Each day this month (assuming I don’t get busy or bored!), I’ll reflect on a tiny sliver of pop culture that I enjoyed or appreciated this year — scenes, shots, gestures, verses, sights, sounds, moments. Today: a documentary that foreshadowed the death of its subject and offered a moving tribute in the process.
Anyone who sees Barbara Kopple’s documentary Miss Sharon Jones after reading this recommendation will have a very different experience with it than I did in August. The movie’s title subject, an unflappable soul singer and cancer survivor, died last month from another bout of pancreatic cancer. Her perseverance, like everyone’s, had limits.
You might not get that sense from seeing the movie, though. Jones is energetic and ebullient throughout, even when she’s waiting on pivotal news in a doctor’s holding room or lying on the couch recovering from surgery. On stage, she’s a beast, backed by her band and proto-family of Dap-Kings. Offstage, she’s fiercely opinionated, never failing to speak her mind when she feels her bandmates are neglecting her or offer thanks when family friends help ease the pain of her illness.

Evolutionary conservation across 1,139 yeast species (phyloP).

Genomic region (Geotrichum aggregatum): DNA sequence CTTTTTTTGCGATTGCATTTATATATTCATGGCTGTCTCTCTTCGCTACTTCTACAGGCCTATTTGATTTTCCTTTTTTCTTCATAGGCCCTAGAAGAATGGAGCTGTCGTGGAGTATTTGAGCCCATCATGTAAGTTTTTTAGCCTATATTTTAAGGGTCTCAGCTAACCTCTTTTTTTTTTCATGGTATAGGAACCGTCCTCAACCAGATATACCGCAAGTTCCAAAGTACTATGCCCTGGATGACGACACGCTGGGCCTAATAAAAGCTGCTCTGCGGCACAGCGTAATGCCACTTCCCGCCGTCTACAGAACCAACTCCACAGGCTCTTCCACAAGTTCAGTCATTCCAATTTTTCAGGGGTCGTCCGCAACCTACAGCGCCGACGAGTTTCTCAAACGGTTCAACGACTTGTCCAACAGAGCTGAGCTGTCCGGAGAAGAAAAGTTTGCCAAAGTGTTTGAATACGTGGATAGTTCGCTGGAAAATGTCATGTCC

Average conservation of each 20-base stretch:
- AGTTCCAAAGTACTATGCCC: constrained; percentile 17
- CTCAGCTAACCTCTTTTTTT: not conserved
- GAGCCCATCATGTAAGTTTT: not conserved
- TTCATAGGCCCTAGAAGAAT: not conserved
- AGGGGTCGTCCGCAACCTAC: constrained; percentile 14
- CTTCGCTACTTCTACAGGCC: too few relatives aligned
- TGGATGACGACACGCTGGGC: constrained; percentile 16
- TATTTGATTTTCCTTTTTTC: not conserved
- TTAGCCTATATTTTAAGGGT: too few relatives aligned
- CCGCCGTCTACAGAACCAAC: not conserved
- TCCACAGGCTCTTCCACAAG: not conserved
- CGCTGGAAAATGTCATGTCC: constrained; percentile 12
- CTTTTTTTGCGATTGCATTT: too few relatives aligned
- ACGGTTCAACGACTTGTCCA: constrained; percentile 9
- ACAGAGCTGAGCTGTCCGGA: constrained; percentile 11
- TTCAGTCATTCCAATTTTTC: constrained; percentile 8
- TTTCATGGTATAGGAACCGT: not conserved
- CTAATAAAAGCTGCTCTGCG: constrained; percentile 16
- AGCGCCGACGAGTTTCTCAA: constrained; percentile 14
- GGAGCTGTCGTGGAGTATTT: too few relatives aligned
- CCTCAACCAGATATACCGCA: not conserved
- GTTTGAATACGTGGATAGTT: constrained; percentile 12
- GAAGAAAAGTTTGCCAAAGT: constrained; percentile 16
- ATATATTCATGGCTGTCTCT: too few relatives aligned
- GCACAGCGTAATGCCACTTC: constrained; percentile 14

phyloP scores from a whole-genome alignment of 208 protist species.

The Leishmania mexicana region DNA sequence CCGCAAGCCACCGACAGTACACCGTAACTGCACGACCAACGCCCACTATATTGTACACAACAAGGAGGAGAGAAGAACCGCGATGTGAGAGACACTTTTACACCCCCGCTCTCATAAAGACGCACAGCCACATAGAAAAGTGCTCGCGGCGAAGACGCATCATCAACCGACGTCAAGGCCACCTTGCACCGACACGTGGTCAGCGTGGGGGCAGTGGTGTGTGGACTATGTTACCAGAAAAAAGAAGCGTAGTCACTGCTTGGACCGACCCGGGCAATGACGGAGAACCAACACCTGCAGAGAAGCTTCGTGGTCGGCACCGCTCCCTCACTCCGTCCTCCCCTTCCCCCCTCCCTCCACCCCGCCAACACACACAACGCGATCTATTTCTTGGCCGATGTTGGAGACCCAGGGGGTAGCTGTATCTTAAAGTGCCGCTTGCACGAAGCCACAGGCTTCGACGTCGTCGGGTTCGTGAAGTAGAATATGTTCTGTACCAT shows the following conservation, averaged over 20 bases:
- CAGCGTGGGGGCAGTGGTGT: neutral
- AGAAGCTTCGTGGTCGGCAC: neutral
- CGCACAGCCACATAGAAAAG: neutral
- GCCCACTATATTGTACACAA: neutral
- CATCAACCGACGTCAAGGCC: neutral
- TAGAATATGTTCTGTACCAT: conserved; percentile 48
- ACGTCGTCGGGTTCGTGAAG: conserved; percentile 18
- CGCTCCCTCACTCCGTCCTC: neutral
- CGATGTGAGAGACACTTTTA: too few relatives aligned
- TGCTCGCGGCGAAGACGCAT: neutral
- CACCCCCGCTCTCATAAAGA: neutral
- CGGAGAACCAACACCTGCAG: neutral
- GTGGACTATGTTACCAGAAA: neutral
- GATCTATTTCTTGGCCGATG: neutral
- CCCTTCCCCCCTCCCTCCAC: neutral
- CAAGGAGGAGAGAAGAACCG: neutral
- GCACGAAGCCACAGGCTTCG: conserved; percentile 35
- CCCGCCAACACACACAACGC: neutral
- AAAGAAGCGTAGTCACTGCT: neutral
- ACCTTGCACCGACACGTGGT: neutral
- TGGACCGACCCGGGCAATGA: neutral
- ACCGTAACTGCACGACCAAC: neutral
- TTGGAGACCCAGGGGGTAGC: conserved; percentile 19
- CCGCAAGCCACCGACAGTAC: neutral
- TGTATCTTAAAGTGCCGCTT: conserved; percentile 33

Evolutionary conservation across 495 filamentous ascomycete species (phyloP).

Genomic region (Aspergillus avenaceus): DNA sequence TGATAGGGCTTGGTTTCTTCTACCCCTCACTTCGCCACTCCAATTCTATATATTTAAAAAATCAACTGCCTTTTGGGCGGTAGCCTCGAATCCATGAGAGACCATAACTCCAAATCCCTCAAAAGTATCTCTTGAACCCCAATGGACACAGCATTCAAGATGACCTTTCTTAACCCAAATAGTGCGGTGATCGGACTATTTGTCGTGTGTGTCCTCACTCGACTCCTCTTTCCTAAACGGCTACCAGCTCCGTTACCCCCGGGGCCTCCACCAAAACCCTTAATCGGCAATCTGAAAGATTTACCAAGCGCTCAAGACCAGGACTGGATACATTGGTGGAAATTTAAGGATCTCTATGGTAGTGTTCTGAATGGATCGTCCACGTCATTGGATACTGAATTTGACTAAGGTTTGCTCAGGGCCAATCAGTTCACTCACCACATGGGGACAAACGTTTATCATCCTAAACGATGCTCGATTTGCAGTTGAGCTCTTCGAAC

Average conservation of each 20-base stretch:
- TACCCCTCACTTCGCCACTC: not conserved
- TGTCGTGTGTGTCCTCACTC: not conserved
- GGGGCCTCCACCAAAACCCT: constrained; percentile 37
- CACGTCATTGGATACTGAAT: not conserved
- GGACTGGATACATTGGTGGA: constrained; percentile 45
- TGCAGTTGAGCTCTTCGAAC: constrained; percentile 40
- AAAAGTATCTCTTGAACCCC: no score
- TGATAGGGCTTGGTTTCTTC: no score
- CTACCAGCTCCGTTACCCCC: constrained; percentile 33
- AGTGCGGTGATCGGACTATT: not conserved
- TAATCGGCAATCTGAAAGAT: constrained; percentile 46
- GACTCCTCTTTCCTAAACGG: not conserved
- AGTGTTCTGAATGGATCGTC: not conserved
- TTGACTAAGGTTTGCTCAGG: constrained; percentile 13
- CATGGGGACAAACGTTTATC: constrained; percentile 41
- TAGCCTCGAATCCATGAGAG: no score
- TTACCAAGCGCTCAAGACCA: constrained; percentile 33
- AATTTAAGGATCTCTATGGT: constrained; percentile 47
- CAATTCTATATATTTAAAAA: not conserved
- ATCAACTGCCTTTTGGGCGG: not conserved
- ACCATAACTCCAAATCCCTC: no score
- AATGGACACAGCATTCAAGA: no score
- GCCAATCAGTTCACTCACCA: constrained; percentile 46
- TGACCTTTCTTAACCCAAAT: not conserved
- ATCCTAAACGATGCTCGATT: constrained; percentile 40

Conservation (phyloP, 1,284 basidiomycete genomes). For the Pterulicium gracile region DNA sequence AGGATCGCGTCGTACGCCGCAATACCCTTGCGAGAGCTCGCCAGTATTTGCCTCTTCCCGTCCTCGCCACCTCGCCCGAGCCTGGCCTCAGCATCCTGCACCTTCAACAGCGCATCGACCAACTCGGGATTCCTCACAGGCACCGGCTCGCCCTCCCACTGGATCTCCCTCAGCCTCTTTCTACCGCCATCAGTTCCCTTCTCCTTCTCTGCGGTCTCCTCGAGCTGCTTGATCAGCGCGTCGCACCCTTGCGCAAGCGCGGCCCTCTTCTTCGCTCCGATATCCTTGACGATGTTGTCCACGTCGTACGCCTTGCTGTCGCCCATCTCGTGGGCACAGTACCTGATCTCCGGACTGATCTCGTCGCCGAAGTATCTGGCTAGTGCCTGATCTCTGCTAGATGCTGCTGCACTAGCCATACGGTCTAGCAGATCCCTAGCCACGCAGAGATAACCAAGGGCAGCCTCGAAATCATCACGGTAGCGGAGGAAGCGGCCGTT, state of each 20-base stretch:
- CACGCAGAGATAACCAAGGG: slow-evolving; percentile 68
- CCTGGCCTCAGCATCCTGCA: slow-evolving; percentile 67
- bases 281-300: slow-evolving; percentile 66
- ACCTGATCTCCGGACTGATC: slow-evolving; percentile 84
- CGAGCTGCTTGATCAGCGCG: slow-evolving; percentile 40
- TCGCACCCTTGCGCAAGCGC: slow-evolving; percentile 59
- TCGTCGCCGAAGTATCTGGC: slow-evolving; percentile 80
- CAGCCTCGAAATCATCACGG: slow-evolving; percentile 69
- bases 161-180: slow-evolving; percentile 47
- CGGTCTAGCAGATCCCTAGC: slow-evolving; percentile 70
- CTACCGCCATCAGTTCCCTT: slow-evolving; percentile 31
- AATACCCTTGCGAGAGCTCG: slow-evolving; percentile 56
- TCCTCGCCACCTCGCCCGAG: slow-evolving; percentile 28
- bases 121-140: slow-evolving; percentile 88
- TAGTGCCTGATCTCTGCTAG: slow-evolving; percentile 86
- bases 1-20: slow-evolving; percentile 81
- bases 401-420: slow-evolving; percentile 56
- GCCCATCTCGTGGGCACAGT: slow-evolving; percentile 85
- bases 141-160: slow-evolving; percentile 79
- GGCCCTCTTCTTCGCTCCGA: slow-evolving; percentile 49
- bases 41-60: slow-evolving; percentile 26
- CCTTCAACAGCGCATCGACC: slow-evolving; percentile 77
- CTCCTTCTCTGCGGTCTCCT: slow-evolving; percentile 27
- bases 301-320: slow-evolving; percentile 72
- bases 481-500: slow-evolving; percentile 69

Kopple is a veteran of documentaries like Shut Up & Sing, which followed the Dixie Chicks in the aftermath of a political firestorm that tabled their careers. Jones’ story, even in light of recent events, is far more uplifting and straightforward. She’s one of the mightiest talents of her generation, and a relentless force for passion and optimism that’s aware, not naive. Kopple captures Jones and the people around her in a flattering light that captures edges hard and soft. And aside from an ill-advised voiceover narration, she’s a fly on the wall, observing and recording. With the final product, she captured a three-dimensional portrait of an artist, and a woman, who saw struggle as opportunity. That’s an inspiring story, and one that ought to define the legacy of the late, great Miss Sharon Jones.
You can rent Miss Sharon Jones on Amazon.